Wonderfully regal: Russian royal wedding body language showed intimacy and affection

Russia: George Romanov is joined at the altar by Bettarini

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Since the Russian Revolution in 1917, there has been no official Russian Royal Family, nor any royal weddings. However, Grand Duke George Romanov is the third great-grandson of Emperor Alexander II of Russia, and his wedding to Rebecca Bettarini marks the first Russian royal wedding to take place in 104 years. Rebecca Bettarini is the daughter of Ambassador Roberto Bettarini, an Italian diplomat, and is the Director of the Russian Imperial Foundation.

She is now styled as Victoria Romanova and recently converted to Russian Orthodox.

The wedding took place in St Isaac’s Cathedral in St Petersburg in front of a congregation of stoic facial expressions.

Although the bride looked overcome with emotion, the crowds of people in attendance were certainly less cheery than you would usually expect to see at a royal wedding.

Judi James, a body language expert, spoke to Express.co.uk about the Russian royal wedding and analysed the body language of the bride and groom, as well as those in the congregation.

Judi said: “The first Russian royal wedding in 104 years produced what to UK eyes might have looked like formal and stoic-looking body language from nearly everyone apart from the bride and groom themselves who looked not only touchingly and very mutually in love but also keen to share their fun side, too.

“The culture of Russian smiles can be rather different to our own trait of teeth-baring and grinning as a general signal of politeness and friendliness.

“Our smiles are most frequently fake and performed as a social ritual.

“For many Russians though the smile is seen as something that should be more genuine, less toothy and less appropriate for use with strangers, meaning it might be easy to misread some of the facial expressions of guests around the couple.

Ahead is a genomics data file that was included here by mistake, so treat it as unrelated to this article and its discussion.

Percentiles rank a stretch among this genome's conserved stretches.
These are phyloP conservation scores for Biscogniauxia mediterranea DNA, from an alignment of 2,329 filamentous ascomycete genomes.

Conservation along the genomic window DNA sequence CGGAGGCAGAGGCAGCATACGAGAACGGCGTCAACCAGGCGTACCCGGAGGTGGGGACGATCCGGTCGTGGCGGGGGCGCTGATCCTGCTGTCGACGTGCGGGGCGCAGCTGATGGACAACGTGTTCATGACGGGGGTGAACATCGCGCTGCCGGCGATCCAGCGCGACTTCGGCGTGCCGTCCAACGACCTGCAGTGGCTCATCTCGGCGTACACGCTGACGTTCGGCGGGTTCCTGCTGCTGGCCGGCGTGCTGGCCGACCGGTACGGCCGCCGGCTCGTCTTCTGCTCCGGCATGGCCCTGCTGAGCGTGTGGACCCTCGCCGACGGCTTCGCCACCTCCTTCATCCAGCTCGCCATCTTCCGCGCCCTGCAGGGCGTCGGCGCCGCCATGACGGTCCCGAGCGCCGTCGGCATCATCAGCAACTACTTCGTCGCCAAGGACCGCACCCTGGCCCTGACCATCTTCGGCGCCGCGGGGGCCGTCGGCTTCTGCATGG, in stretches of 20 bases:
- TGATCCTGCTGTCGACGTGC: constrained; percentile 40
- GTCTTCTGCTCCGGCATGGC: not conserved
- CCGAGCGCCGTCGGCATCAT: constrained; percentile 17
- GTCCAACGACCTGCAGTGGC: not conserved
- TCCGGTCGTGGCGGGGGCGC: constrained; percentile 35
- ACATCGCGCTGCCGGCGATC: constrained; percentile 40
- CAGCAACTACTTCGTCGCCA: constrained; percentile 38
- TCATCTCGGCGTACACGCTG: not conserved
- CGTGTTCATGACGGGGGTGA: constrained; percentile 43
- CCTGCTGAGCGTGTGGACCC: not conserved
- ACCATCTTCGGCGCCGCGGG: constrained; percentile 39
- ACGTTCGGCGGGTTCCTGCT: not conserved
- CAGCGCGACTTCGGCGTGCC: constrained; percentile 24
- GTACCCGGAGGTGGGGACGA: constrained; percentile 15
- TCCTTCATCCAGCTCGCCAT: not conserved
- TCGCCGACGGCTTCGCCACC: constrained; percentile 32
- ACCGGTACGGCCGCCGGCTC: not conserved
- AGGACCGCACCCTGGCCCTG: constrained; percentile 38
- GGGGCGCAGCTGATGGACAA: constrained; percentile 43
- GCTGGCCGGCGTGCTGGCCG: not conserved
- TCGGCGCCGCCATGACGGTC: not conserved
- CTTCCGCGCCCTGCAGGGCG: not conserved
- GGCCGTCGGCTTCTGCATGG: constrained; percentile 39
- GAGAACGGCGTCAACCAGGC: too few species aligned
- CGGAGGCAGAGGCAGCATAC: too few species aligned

“The Grand Duke and his bride were exchanging some beaming smiles and some signs of shared humour as they exchanged rings.

“He performed an air-punch of delight and even threw a wink at the congregation as he led his bride down the aisle.

“The couple leaned in together in a gesture of shared intimacy and affection as soon as the bride’s veil had been removed and Victoria’s eye-contact as she stood next to George threw out strong signals of shared delight as well as shared fun.

“George’s mother performed what looked like the most regal body language of the event, if not the entire Century.

“Standing upright and formal in her fur-trimmed hat and coat, she helped produce one of the best ‘mother-in-law-at-a-wedding’ poses in the line-up photo, standing looking wonderfully regal with one hand linked into her son’s arm as her new daughter-in-law peeked around her husband from the other side.

“The Grand Duke’s torso is turned towards his mother in a gesture of respect but Victoria has used their handclasp to pull his arm towards her own torso and has placed her other hand over the clasp in a gesture of bonding and loving ownership here.”

Twitter user CashSmart wrote: “I am watching the first Russian royal wedding in 100 years.

“The only person at the wedding who is smiling and happy is the bride.

“Everyone else looks like they are at a funeral.

“The groom looks like he is about to be put in front of a firing squad.”

George’s great-grandfather, Grand Duke Kirill Vladimirovich, was amongst the Romanov family members who escaped the Russian Revolution, resulting in Tsar Nicholas II being assassinated in 1917.

Queen Sofia of Spain attended the wedding, as did Princess Leia of Belgium, and Sheikh Mohammed bin Hamad bin Khalifa Al Thani.

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